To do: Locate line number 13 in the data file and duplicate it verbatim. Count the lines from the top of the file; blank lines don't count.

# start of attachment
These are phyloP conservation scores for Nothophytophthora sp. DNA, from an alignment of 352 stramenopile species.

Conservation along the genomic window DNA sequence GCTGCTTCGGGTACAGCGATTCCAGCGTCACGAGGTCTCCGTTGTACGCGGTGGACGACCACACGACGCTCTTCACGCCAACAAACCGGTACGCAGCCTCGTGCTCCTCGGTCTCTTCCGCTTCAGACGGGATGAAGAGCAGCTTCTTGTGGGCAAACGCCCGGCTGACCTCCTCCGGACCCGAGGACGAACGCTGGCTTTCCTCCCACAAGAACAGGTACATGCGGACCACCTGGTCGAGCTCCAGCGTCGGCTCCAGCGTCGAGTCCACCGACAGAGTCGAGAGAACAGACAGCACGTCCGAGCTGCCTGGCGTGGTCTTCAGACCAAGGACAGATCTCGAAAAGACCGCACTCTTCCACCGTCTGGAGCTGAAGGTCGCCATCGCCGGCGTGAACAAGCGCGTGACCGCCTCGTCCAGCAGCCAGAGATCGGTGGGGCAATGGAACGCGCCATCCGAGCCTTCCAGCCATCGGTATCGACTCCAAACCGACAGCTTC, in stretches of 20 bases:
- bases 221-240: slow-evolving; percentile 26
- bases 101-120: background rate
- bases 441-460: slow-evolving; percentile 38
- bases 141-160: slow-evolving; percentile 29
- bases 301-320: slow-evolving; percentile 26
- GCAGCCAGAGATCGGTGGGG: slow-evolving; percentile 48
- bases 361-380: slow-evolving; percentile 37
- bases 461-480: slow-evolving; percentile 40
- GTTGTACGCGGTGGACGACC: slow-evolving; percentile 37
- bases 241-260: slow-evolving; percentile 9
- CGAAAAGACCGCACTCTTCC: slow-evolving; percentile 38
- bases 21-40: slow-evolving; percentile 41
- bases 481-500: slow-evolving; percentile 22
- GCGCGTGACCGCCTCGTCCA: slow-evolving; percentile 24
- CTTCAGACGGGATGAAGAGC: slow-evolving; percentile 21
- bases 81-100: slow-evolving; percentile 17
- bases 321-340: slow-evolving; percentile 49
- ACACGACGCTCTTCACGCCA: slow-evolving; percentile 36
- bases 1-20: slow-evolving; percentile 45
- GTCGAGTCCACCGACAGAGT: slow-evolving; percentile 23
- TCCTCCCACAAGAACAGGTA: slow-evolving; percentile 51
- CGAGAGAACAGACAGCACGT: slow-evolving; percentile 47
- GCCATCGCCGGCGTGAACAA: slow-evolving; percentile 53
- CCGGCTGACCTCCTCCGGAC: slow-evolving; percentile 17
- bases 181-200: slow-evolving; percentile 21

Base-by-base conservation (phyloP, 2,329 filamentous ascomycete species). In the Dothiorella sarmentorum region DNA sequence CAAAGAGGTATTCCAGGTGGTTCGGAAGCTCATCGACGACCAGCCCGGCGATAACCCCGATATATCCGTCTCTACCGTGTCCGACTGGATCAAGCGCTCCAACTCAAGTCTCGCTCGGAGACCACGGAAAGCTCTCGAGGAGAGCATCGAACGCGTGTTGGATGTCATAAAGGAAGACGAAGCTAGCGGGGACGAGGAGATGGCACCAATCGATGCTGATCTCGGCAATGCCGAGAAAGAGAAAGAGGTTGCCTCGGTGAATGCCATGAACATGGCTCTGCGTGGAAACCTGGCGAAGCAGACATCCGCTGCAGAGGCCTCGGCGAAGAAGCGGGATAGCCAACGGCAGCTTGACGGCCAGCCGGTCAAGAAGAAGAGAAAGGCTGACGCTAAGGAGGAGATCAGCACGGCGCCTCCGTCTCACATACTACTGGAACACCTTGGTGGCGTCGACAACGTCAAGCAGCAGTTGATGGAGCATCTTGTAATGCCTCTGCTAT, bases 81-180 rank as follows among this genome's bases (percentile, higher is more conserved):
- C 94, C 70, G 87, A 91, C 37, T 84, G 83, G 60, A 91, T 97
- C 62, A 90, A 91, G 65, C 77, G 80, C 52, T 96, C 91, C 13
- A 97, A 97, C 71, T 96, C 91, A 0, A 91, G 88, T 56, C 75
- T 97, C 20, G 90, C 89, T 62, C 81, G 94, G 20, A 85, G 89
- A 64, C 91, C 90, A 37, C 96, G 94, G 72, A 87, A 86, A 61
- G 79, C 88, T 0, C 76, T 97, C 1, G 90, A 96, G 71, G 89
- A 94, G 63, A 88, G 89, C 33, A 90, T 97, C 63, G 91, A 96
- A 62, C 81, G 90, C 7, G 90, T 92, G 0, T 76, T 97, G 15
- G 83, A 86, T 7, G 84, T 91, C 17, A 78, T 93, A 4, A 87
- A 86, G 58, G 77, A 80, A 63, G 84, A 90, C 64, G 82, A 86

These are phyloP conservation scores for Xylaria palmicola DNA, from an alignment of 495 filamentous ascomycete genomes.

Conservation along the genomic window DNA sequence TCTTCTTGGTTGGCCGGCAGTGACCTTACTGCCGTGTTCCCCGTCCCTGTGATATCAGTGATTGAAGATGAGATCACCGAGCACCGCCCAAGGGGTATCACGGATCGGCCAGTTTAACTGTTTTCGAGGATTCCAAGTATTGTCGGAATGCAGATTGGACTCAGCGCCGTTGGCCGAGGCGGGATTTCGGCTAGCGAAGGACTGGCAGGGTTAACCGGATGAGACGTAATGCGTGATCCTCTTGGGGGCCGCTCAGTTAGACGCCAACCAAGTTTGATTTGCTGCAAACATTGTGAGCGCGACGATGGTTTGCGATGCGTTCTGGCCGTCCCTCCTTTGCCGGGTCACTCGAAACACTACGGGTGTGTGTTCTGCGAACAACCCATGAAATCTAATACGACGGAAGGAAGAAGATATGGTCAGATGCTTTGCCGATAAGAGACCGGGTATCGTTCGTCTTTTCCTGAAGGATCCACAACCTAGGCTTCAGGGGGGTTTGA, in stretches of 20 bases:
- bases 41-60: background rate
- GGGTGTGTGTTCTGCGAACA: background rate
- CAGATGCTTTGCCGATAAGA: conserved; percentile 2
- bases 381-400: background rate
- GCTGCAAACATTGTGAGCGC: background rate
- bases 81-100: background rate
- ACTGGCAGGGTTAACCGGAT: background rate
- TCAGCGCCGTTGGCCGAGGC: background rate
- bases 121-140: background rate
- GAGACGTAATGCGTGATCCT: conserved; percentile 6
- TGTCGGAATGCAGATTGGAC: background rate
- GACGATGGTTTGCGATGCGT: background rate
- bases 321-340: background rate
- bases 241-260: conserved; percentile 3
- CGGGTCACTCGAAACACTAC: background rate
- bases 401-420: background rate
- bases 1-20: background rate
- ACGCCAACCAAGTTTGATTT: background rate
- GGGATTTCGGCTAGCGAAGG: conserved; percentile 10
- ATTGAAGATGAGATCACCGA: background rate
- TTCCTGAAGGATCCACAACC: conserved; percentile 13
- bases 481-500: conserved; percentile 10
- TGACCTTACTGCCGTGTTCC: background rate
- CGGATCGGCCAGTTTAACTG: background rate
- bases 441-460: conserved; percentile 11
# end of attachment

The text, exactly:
- CGAAAAGACCGCACTCTTCC: slow-evolving; percentile 38